Author: Amy Bach

Leadership: Achieving through others

Kelly Rothwell

I was catapulted into my first management role in 2008, a mere two years after graduating from the safe (and blissfully ignorant) world of undergraduate university. I heard about a unique opportunity to set up an innovative in-house physiotherapy service for a local government in the south of England, so I jumped on a plane eager to see the world. During the interview (scheduled the day after I landed in the country), I was desperately hoping that the recruiter would not notice how jetlagged I was - or look too closely at my date of birth! I still remember my surprise, and elation, when I received the phone call informing me that I had been successful for the role. And then I truly learnt the meaning of the phrase, “fake it ‘til you make it”! Or in my case: ask lots of questions, learn as quickly and widely as possible, put in the hard yards, and trust your judgement (though that does not quite have the same ring to it!) I was very fortunate to be able to work alongside some influential leaders during that time, and as a team we achieved great success for the organisation.

Fast forward nine years and one of the main differences between that first management role and my approach now, as I lead a large team of allied health professionals, is that I have learnt some of the fundamental differences between being a manager versus being a leader. This is by no means a new phenomenon but, in many pockets of the professional world, I am not convinced we have mastered the art of striking the correct balance between these two concepts. Like the transition from child to adult, it takes a series of individual behavioural choices by a manager, along with experiences and feedback from others, to ultimately shape the leader that emerges. I am sure I did a perfectly fine job of transactional management in my first leadership role but, in hindsight, I was merely scratching the surface in the areas of influencing and developing others, shaping a team culture, building resilience in the face of adversity, and understanding the true importance of holding fast to a vision for making a positive impact in the workplace. I have also learnt that leading others can be an incredibly humbling process, as it forces self-evaluation and personal growth as we adapt and respond to the varied and unique needs of the people we lead.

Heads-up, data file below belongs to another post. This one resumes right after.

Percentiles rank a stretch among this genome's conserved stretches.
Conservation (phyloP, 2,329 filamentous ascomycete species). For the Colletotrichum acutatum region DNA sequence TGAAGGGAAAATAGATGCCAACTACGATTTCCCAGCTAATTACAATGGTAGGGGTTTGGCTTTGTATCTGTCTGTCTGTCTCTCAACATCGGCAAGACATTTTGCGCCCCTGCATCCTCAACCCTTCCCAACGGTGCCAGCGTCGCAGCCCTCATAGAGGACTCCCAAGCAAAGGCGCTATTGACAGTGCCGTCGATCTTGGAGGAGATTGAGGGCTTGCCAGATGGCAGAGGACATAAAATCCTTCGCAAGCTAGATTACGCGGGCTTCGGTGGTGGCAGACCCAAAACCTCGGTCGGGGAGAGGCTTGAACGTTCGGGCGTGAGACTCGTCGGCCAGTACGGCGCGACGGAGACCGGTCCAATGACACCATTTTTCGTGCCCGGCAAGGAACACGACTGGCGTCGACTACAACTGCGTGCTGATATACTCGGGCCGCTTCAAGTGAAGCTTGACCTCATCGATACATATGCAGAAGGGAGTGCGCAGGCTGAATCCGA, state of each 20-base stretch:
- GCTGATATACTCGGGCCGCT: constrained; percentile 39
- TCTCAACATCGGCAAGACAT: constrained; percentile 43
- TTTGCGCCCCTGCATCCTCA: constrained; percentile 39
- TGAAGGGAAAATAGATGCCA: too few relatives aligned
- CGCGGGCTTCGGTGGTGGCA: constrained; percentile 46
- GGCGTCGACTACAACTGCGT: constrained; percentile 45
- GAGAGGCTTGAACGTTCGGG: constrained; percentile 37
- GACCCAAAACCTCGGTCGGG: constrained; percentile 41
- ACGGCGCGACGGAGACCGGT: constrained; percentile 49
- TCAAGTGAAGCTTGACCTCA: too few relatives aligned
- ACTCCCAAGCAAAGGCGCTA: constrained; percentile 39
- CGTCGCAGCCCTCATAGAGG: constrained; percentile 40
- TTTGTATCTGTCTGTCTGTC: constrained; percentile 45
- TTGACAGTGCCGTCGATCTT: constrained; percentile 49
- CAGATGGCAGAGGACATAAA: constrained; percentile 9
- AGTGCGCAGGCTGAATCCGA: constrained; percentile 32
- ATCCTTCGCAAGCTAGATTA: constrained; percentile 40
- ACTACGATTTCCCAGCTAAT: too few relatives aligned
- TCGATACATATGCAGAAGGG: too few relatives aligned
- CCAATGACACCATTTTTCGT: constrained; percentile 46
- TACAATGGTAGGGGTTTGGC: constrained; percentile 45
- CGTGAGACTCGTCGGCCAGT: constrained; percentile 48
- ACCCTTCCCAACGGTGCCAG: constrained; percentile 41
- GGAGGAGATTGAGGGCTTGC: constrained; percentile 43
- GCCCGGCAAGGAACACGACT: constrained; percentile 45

For me, some of the key ingredients for true leadership - but also some of the hardest to develop - include the following:

  • Passion
  • Authenticity
  • Resilience
  • Courage



I was asked in an interview once to describe myself in a single word and, without letting myself think for too long, I replied with the word that jumped into my head: “passionate”. As an extrovert, I have a natural tendency to throw myself into tasks with fervour. However, passion can be displayed in many forms and through many different approaches and personalities. As leaders, part of our purpose is to awaken this zeal in the people we are leading by encouraging them to consider how their own personal and professional goals fit into the bigger picture for the department, organisation or wider industry. I recently had the privilege of being able to coach one of my direct reports to discover her potential as a professional and the process has been immensely satisfying. The deliberate choice she has made over the past six months to inject increased motivation into her approach to work has transformed her from a ‘9-5’ or ‘treading water’ employee to someone who is engaged and clearly deciding each day to offer the best version of herself and work at the top of her skill set. For this, she is reaping the rewards of increased respect from other team members and managers, better job satisfaction, improved results with her customers (in this case, hospital patients), and recently, a successful promotion.

Throughout my career to date, I have discovered that the best way to awaken, and sustain, motivation in our professional lives is to play to our strengths. A few of my own strengths that often emerge in character strength tests* are persistence, optimism, love of learning, and ‘big picture’ leadership. I am in my element when I am involved in projects or tasks that combine these elements. On the flipside, I try to ensure I have people in my team who balance my development areas (or whatever we are calling our weaknesses these days!), which include prudence and caution.

*For a ‘brief strengths test’ and other questionnaires, the University of Pennsylvania is a useful resource.

Join Amy next time as she explores authentic leadership.

Amy Bach is the manager of a department of allied health professionals within a large private healthcare group in Melbourne, Victoria. A physiotherapist by background, she has extensive experience in both clinical and senior management roles in the healthcare system in Australia and the UK and is currently completing an MBA at Melbourne Business School. Amy is passionate about making a positive impact in a workplace, shaping team culture and staff engagement, and helping to facilitate and empower women to achieve senior leadership positions. She has presented at a number of healthcare conferences on the topic of leadership and staff engagement.

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